This week's theme (if you can call it a theme) is oft-parodied poems, starting off with what is probably the most famous of them all...
(Poem #85) The Raven
Once upon a midnight dreary, while I pondered weak and weary, Over many a quaint and curious volume of forgotten lore, While I nodded, nearly napping, suddenly there came a tapping, As of some one gently rapping, rapping at my chamber door. "'Tis some visitor," I muttered, "tapping at my chamber door -- Only this, and nothing more." Ah, distinctly I remember it was in the bleak December, And each separate dying ember wrought its ghost upon the floor. Eagerly I wished the morrow; -- vainly I had sought to borrow From my books surcease of sorrow -- sorrow for the lost Lenore -- For the rare and radiant maiden whom the angels named Lenore -- Nameless here for evermore. And the silken sad uncertain rustling of each purple curtain Thrilled me -- filled me with fantastic terrors never felt before; So that now, to still the beating of my heart, I stood repeating "'Tis some visitor entreating entrance at my chamber door -- Some late visitor entreating entrance at my chamber door; -- This it is, and nothing more," Presently my soul grew stronger; hesitating then no longer, "Sir," said I, "or Madam, truly your forgiveness I implore; But the fact is I was napping, and so gently you came rapping, And so faintly you came tapping, tapping at my chamber door, That I scarce was sure I heard you" -- here I opened wide the door; -- Darkness there, and nothing more. Deep into that darkness peering, long I stood there wondering, fearing, Doubting, dreaming dreams no mortal ever dared to dream to dream before; But the silence was unbroken, and the stillness gave no token, And the only word there spoken was the whispered word, "Lenore!" This I whispered, and an echo murmured back the word "Lenore!" Merely this and nothing more. Back into the chamber turning, all my soul within me burning, Soon again I heard a tapping somewhat louder than before. "Surely," said I, "surely that is something at my window lattice; Let me see then, what thereat is, and this mystery explore -- Let my heart be still a moment and this mystery explore; -- 'Tis the wind and nothing more!" Open here I flung the shutter, when, with many a flirt and flutter, In there stepped a stately raven of the saintly days of yore. Not the least obeisance made he; not a minute stopped or stayed he; But, with mien of lord or lady, perched above my chamber door -- Perched upon a bust of Pallas just above my chamber door -- Perched, and sat, and nothing more. Then this ebony bird beguiling my sad fancy into smiling, By the grave and stern decorum of the countenance it wore, "Though thy crest be shorn and shaven, thou," I said, "art sure no craven. Ghastly grim and ancient raven wandering from the Nightly shore -- Tell me what thy lordly name is on the Night's Plutonian shore!" Quoth the raven, "Nevermore." Much I marvelled this ungainly fowl to hear discourse so plainly, Though its answer little meaning -- little relevancy bore; For we cannot help agreeing that no living human being Ever yet was blessed with seeing bird above his chamber door -- Bird or beast above the sculptured bust above his chamber door, With such name as "Nevermore." But the raven, sitting lonely on that placid bust, spoke only That one word, as if his soul in that one word he did outpour. Nothing further then he uttered -- not a feather then he fluttered -- Till I scarcely more than muttered "Other friends have flown before -- On the morrow will he leave me, as my hopes have flown before." Then the bird said, "Nevermore." Startled at the stillness broken by reply so aptly spoken, "Doubtless," said I, "what it utters is its only stock and store, Caught from some unhappy master whom unmerciful Disaster Followed fast and followed faster till his songs one burden bore -- Till the dirges of his Hope that melancholy burden bore Of 'Never-nevermore.'" But the Raven still beguiling all my sad soul into smiling, Straight I wheeled a cushioned seat in front of bird and bust and door; Then, upon the velvet sinking, I betook myself to linking Fancy unto fancy, thinking what this ominous bird of yore -- What this grim, ungainly, ghastly, gaunt, and ominous bird of yore Meant in croaking "Nevermore." Thus I sat engaged in guessing, but no syllable expressing To the fowl whose fiery eyes now burned into my bosom's core; This and more I sat divining, with my head at ease reclining On the cushion's velvet violet lining that the lamp-light gloated o'er, But whose velvet violet lining with the lamp-light gloating o'er, She shall press, ah, nevermore! Then, methought, the air grew denser, perfumed from an unseen censer Swung by seraphim whose footfalls tinkled on the tufted floor. "Wretch," I cried, "thy God hath lent thee - by these angels he has sent thee Respite - respite and nepenthe from thy memories of Lenore! Quaff, oh quaff this kind nepenthe, and forget this lost Lenore!" Quoth the raven, "Nevermore." "Prophet!" said I, "thing of evil! -- prophet still, if bird or devil! -- Whether Tempter sent, or whether tempest tossed thee here ashore, Desolate yet all undaunted, on this desert land enchanted -- On this home by Horror haunted -- tell me truly, I implore -- Is there -- is there balm in Gilead? -- tell me -- tell me, I implore!" Quoth the raven, "Nevermore." "Prophet!' said I, "thing of evil! -- prophet still, if bird or devil! By that Heaven that bends above us -- by that God we both adore -- Tell this soul with sorrow laden if, within the distant Aidenn, It shall clasp a sainted maiden whom the angels named Lenore -- Clasp a rare and radiant maiden, whom the angels named Lenore?" Quoth the raven, "Nevermore." "Be that word our sign of parting, bird or fiend!" I shrieked upstarting -- "Get thee back into the tempest and the Night's Plutonian shore! Leave no black plume as a token of that lie thy soul hath spoken! Leave my loneliness unbroken! -- quit the bust above my door! Take thy beak from out my heart, and take thy form from off my door!" Quoth the raven, "Nevermore." And the raven, never flitting, still is sitting, still is sitting On the pallid bust of Pallas just above my chamber door; And his eyes have all the seeming of a demon's that is dreaming, And the lamp-light o'er him streaming throws his shadow on the floor; And my soul from out that shadow that lies floating on the floor Shall be lifted -- nevermore.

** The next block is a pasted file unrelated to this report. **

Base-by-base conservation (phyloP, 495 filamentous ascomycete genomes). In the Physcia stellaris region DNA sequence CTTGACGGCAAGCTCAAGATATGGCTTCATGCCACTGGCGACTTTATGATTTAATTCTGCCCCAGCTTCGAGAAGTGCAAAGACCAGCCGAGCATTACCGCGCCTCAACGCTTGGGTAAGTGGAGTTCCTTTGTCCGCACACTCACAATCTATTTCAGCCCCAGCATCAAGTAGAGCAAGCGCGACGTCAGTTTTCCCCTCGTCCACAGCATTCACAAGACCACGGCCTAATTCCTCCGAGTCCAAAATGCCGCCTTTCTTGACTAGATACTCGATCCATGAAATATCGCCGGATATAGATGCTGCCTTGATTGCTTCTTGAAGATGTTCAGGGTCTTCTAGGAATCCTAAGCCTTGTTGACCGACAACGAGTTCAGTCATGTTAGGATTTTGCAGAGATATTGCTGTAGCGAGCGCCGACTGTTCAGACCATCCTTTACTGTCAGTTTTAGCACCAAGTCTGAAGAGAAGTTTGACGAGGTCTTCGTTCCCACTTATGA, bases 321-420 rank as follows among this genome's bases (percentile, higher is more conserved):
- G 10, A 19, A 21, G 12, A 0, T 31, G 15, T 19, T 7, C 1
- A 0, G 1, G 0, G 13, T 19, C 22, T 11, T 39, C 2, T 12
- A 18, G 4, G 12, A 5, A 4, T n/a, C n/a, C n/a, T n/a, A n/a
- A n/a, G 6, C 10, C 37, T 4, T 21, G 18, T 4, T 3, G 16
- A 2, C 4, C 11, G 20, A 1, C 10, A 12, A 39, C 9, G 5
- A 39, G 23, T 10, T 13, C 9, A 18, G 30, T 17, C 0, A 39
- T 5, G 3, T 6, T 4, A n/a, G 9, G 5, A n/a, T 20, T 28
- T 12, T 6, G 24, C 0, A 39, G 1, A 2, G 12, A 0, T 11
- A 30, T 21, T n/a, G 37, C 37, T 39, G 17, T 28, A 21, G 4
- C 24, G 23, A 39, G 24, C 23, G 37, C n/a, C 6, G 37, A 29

Another of my favourite poems - this is a lovely example of both the art and the craft of poetry. The poetry is undeniable - the lovely atmospheric buildup, the increasingly distraught reactions of the narrator. But IMHO all that is overshadowed by the sheer quality of the verse - the complicated yet flawless rhyme scheme and metre, the way the different line lengths are balanced with no hint of strain, the plethora of polysyllabics that *work* rather than sounding pretentious. Of course, the distinctive, indeed instantly recognisable quality of the verse lends itself marvellously to parody, and several excellent ones have been written. A few of them have been collected at <http://www.angelfire.com/al/10avs/ravenlike.html> The reader is strongly urged to read Poe's essay, 'The Philosophy of Composition', which uses The Raven for illustration, and which greatly enhances the understanding and enjoyment of the poem. The essay can be found at <[broken link] http://www.poedecoder.com/Qrisse/works/philosophy.html> Some excerpts: I select 'The Raven' as most generally known. It is my design to render it manifest that no one point in its composition is referable either to accident or intuition- that the work proceeded step by step, to its completion, with the precision and rigid consequence of a mathematical problem. [...] The sound of the refrain being thus determined, it became necessary to select a word embodying this sound, and at the same time in the fullest possible keeping with that melancholy which I had pre-determined as the tone of the poem. In such a search it would have been absolutely impossible to overlook the word "Nevermore." In fact it was the very first which presented itself. [...] Of course I pretend to no originality in either the rhythm or metre of the "Raven." The former is trochaic- the latter is octametre acatalectic, alternating with heptametre catalectic repeated in the refrain of the fifth verse, and terminating with tetrametre catalectic. Less pedantically the feet employed throughout (trochees) consist of a long syllable followed by a short, the first line of the stanza consists of eight of these feet, the second of seven and a half (in effect two-thirds), the third of eight, the fourth of seven and a half, the fifth the same, the sixth three and a half. Now, each of these lines taken individually has been employed before, and what originality the "Raven" has, is in their combination into stanza; nothing even remotely approaching this has ever been attempted. The effect of this originality of combination is aided by other unusual and some altogether novel effects, arising from an extension of the application of the principles of rhyme and alliteration. [...] I had now to combine the two ideas of a lover lamenting his deceased mistress and a Raven continuously repeating the word "Nevermore." I had to combine these, bearing in mind my design of varying at every turn the application of the word repeated, but the only intelligible mode of such combination is that of imagining the Raven employing the word in answer to the queries of the lover. And here it was that I saw at once the opportunity afforded for the effect on which I had been depending, that is to say, the effect of the variation of application. I saw that I could make the first query propounded by the lover- the first query to which the Raven should reply "Nevermore"- that I could make this first query a commonplace one, the second less so, the third still less, and so on, until at length the lover, startled from his original nonchalance by the melancholy character of the word itself, by its frequent repetition, and by a consideration of the ominous reputation of the fowl that uttered it, is at length excited to superstition, and wildly propounds queries of a far different character- queries whose solution he has passionately at heart- propounds them half in superstition and half in that species of despair which delights in self-torture- propounds them not altogether because he believes in the prophetic or demoniac character of the bird (which reason assures him is merely repeating a lesson learned by rote), but because he experiences a frenzied pleasure in so modelling his questions as to receive from the expected "Nevermore" the most delicious because the most intolerable of sorrows. Biographical Notes and Appraisal: Poe, Edgar Allan b. Jan. 19, 1809, Boston, Mass., U.S. d. Oct. 7, 1849, Baltimore, Md. American short-story writer, poet, critic, and editor who is famous for his cultivation of mystery and the macabre. His tale "The Murders in the Rue Morgue" (1841) initiated the modern detective story, and the atmosphere in his tales of horror is unrivaled in American fiction. His "The Raven" (1845) numbers among the best-known poems in the national literature. Poe's work owes much to the concern of Romanticism with the occult and the satanic. It owes much also to his own feverish dreams, to which he applied a rare faculty of shaping plausible fabrics out of impalpable materials. With an air of objectivity and spontaneity, his productions are closely dependent on his own powers of imagination and an elaborate technique. His keen and sound judgment as appraiser of contemporary literature, his idealism and musical gift as a poet, his dramatic art as a storyteller, considerably appreciated in his lifetime, secured him a prominent place among universally known men of letters. The outstanding fact in Poe's character is a strange duality. The wide divergence of contemporary judgments on the man seems almost to point to the coexistence of two persons in him. With those he loved he was gentle and devoted. Others, who were the butt of his sharp criticism, found him irritable and self-centred and went so far as to accuse him of lack of principle. Was it, it has been asked, a double of the man rising from harrowing nightmares or from the haggard inner vision of dark crimes or from appalling graveyard fantasies that loomed in Poe's unstable being? Much of Poe's best work is concerned with terror and sadness, but in ordinary circumstances the poet was a pleasant companion. He talked brilliantly, chiefly of literature, and read his own poetry and that of others in a voice of surpassing beauty. He admired Shakespeare and Alexander Pope. He had a sense of humour, apologizing to a visitor for not keep ing a pet raven. If the mind of Poe is considered, the duality is still more striking. On one side, he was an idealist and a visionary. His yearning for the ideal was both of the heart and of the imagination. [...] On the other side, Poe is conspicuous for a close observation of minute details, as in the long narratives and in many of the descriptions that introduce the tales or constitute their settings. The same duality is evinced in his art. He was capable of writing angelic or weird poetry, with a supreme sense of rhythm and word appeal, or prose of sumptuous beauty and suggestiveness, with the apparent abandon of compelling inspiration; yet he would write down a problem of morbid psychology or the outlines of an unrelenting plot in a hard and dry style. In Poe's masterpieces the double contents of his temper, of his mind, and of his art are fused into a oneness of tone, structure, and movement, the more effective, perhaps, as it is compounded of various elements. -- EB A nice online biography can be found at <http://www.gale.com/gale/poetry/poetset.html> m.